Barrel Fever

On Saturday, during a little break from the rain, I went to the Huntington Library and Gardens for a stroll through the cactus garden.

Water droplets everywhere on the thirsty succulents:

huntington water on leaves

Whenever I’m in the section where all the barrell cactus are, I imagine this picture of what happens at night, after the Huntington closes and there are no humans around.

The cacti come to life.

Huntington cactus garden barrell crop

They ooch and scooch their way around. They galumph next to one another to talk over the events of the day and do whatever else cacti feel they need to do at night when no one is looking.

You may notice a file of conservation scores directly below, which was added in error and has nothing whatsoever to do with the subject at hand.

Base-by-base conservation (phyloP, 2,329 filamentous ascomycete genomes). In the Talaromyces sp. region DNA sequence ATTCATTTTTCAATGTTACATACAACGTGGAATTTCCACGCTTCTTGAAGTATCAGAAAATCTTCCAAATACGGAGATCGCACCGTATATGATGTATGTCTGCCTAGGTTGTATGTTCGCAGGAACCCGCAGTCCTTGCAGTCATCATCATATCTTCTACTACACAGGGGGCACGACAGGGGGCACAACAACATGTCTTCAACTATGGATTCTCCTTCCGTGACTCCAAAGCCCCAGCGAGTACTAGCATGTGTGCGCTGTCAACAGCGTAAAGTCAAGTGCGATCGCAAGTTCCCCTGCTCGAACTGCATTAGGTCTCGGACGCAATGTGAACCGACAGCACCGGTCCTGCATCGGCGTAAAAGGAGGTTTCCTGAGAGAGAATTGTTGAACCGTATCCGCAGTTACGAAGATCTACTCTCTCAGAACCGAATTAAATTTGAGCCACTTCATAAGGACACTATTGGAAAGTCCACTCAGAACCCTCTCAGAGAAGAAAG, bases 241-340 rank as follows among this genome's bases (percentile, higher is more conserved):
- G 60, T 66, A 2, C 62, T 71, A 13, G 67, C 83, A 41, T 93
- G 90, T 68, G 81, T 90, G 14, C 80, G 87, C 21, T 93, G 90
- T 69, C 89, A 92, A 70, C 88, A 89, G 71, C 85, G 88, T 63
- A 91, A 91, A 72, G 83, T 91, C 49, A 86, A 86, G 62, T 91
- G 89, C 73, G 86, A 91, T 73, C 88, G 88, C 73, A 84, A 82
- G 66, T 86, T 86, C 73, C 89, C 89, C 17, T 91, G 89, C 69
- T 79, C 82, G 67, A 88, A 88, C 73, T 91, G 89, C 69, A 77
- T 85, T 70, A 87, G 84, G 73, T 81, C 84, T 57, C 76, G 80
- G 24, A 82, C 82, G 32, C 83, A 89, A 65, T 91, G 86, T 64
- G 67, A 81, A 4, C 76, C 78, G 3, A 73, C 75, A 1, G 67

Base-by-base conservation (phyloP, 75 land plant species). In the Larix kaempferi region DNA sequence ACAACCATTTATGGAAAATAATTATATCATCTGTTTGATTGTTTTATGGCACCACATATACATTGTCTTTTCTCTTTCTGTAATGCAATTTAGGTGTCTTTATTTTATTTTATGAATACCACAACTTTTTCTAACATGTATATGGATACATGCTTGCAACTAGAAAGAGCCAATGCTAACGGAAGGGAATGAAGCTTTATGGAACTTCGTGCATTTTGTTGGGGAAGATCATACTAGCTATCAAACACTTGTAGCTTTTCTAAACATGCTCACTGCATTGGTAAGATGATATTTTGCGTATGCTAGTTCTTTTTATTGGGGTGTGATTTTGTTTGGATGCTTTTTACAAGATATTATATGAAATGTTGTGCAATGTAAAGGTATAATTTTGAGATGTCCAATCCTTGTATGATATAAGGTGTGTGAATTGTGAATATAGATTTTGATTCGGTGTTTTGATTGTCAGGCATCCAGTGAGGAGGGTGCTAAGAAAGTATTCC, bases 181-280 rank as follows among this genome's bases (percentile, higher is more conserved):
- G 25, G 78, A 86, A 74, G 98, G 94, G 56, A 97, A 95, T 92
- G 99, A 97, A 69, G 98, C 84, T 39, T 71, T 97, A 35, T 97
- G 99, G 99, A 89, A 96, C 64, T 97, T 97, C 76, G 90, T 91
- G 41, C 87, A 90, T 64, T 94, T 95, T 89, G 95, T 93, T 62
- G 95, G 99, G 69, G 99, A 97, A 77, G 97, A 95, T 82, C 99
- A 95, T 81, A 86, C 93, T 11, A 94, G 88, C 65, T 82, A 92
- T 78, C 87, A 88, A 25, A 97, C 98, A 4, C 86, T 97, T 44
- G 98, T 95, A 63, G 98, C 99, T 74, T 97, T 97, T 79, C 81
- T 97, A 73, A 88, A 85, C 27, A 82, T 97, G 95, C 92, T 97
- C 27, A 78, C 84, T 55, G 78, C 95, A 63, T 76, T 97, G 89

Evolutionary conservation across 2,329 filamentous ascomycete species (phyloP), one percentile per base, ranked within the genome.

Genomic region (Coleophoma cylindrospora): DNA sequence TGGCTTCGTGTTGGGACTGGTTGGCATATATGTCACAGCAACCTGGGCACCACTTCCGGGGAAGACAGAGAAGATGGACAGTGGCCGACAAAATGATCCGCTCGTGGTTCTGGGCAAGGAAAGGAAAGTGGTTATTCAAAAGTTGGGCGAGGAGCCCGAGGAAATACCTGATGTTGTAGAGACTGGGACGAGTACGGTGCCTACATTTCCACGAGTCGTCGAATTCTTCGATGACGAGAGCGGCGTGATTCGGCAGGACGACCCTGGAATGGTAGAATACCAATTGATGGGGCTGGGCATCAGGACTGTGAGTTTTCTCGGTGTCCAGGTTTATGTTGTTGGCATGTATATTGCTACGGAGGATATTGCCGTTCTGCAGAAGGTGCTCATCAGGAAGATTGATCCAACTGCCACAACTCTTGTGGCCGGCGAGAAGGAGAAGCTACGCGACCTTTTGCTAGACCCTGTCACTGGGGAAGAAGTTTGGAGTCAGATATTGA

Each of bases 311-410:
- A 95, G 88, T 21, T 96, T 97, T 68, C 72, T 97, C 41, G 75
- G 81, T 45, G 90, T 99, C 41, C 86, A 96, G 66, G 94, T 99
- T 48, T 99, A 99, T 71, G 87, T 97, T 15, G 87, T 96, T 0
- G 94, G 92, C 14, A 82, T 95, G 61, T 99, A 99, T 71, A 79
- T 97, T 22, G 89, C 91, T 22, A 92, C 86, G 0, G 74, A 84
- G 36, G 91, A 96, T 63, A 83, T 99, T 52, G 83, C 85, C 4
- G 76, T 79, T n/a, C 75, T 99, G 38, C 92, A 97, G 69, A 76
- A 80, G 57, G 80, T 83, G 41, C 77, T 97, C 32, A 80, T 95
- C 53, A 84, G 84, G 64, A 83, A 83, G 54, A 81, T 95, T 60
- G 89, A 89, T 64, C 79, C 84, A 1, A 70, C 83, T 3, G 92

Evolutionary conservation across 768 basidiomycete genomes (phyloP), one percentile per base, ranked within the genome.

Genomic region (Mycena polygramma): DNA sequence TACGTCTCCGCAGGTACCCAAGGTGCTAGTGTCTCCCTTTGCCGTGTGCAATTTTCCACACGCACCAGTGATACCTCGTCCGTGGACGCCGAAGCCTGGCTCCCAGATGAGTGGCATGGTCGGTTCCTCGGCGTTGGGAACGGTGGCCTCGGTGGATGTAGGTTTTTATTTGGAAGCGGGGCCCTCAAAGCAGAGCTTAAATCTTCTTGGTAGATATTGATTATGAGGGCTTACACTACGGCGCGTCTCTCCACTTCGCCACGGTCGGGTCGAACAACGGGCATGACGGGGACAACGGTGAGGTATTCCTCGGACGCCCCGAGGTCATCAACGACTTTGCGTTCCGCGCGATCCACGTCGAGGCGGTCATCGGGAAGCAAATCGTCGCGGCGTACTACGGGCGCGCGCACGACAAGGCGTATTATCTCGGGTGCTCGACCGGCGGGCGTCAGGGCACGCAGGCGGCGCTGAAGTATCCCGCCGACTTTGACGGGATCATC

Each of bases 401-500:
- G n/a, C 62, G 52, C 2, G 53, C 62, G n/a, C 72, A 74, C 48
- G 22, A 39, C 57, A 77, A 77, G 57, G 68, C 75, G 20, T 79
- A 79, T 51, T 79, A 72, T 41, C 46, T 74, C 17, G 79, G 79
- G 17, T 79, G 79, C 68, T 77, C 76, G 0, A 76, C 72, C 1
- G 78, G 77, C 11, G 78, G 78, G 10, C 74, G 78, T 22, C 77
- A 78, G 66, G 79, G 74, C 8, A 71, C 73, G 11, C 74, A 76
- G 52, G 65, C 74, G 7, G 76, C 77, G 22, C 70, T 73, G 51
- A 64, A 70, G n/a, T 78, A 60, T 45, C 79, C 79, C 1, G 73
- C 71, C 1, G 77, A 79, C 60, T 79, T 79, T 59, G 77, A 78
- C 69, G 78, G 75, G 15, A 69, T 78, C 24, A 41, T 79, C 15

Huntington backlit cacti

They bobble and dodge, and when they move, their cactus bellies jiggle like stately jello.

Huntington cactus garden

They congregate at night and dance in circles with their ancient cactus chants.

Huntington barrell and whiter cacti

By the time the sun rises, they’ve all ooched back to their places, and stand still and motionless, recovering from their night revelries.

I think that some of the gardening staff are onto the cacti and that’s one of the reasons why the Huntington is such a daytime place, opening at 10 or 11 and closing at 5 or so. Can you imagine what a scandal it would cause the nearby residents of San Marino to know—much less acknowledge— the nighttime cactus orgy that takes place in their midst?

One response to “Barrel Fever”

  1. Barbara

    My God, what gorgeous photos!

    I’m not usually a big fan of cacti, but you got to me. 🙂 I especially like the halo effect, and the fantasy nighttime activities. Thanks!